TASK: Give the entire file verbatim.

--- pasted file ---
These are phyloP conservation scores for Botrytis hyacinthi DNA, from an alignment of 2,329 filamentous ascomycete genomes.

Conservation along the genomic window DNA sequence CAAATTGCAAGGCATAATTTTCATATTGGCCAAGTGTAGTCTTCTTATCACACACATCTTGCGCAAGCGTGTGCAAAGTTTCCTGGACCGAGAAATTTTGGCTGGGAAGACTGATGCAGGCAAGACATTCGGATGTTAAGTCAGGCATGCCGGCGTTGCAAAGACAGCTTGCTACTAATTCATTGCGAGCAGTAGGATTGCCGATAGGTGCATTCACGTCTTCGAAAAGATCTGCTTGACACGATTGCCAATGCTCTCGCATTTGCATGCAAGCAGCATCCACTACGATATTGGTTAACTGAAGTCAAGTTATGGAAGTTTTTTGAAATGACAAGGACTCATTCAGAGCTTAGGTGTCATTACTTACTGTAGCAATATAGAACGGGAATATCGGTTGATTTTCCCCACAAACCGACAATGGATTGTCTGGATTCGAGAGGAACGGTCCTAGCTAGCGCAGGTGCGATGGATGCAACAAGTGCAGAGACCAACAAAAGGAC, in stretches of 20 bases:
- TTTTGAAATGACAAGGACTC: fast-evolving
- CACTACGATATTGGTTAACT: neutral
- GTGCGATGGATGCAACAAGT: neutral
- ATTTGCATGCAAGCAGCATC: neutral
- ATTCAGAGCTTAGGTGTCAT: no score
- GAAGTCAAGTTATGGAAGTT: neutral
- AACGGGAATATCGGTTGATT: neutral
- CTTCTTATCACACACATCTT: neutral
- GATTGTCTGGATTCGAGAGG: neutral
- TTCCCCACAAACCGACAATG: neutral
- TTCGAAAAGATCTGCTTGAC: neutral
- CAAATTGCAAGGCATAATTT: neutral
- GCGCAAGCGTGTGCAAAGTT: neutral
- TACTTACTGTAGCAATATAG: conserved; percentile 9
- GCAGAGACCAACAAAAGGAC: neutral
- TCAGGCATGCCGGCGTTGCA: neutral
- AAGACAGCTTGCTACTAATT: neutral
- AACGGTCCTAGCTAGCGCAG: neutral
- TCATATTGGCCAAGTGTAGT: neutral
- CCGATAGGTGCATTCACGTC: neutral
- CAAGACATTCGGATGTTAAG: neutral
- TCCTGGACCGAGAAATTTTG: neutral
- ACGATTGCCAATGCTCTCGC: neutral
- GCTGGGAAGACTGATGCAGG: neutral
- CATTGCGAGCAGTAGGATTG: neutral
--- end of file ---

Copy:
These are phyloP conservation scores for Botrytis hyacinthi DNA, from an alignment of 2,329 filamentous ascomycete genomes.

Conservation along the genomic window DNA sequence CAAATTGCAAGGCATAATTTTCATATTGGCCAAGTGTAGTCTTCTTATCACACACATCTTGCGCAAGCGTGTGCAAAGTTTCCTGGACCGAGAAATTTTGGCTGGGAAGACTGATGCAGGCAAGACATTCGGATGTTAAGTCAGGCATGCCGGCGTTGCAAAGACAGCTTGCTACTAATTCATTGCGAGCAGTAGGATTGCCGATAGGTGCATTCACGTCTTCGAAAAGATCTGCTTGACACGATTGCCAATGCTCTCGCATTTGCATGCAAGCAGCATCCACTACGATATTGGTTAACTGAAGTCAAGTTATGGAAGTTTTTTGAAATGACAAGGACTCATTCAGAGCTTAGGTGTCATTACTTACTGTAGCAATATAGAACGGGAATATCGGTTGATTTTCCCCACAAACCGACAATGGATTGTCTGGATTCGAGAGGAACGGTCCTAGCTAGCGCAGGTGCGATGGATGCAACAAGTGCAGAGACCAACAAAAGGAC, in stretches of 20 bases:
- TTTTGAAATGACAAGGACTC: fast-evolving
- CACTACGATATTGGTTAACT: neutral
- GTGCGATGGATGCAACAAGT: neutral
- ATTTGCATGCAAGCAGCATC: neutral
- ATTCAGAGCTTAGGTGTCAT: no score
- GAAGTCAAGTTATGGAAGTT: neutral
- AACGGGAATATCGGTTGATT: neutral
- CTTCTTATCACACACATCTT: neutral
- GATTGTCTGGATTCGAGAGG: neutral
- TTCCCCACAAACCGACAATG: neutral
- TTCGAAAAGATCTGCTTGAC: neutral
- CAAATTGCAAGGCATAATTT: neutral
- GCGCAAGCGTGTGCAAAGTT: neutral
- TACTTACTGTAGCAATATAG: conserved; percentile 9
- GCAGAGACCAACAAAAGGAC: neutral
- TCAGGCATGCCGGCGTTGCA: neutral
- AAGACAGCTTGCTACTAATT: neutral
- AACGGTCCTAGCTAGCGCAG: neutral
- TCATATTGGCCAAGTGTAGT: neutral
- CCGATAGGTGCATTCACGTC: neutral
- CAAGACATTCGGATGTTAAG: neutral
- TCCTGGACCGAGAAATTTTG: neutral
- ACGATTGCCAATGCTCTCGC: neutral
- GCTGGGAAGACTGATGCAGG: neutral
- CATTGCGAGCAGTAGGATTG: neutral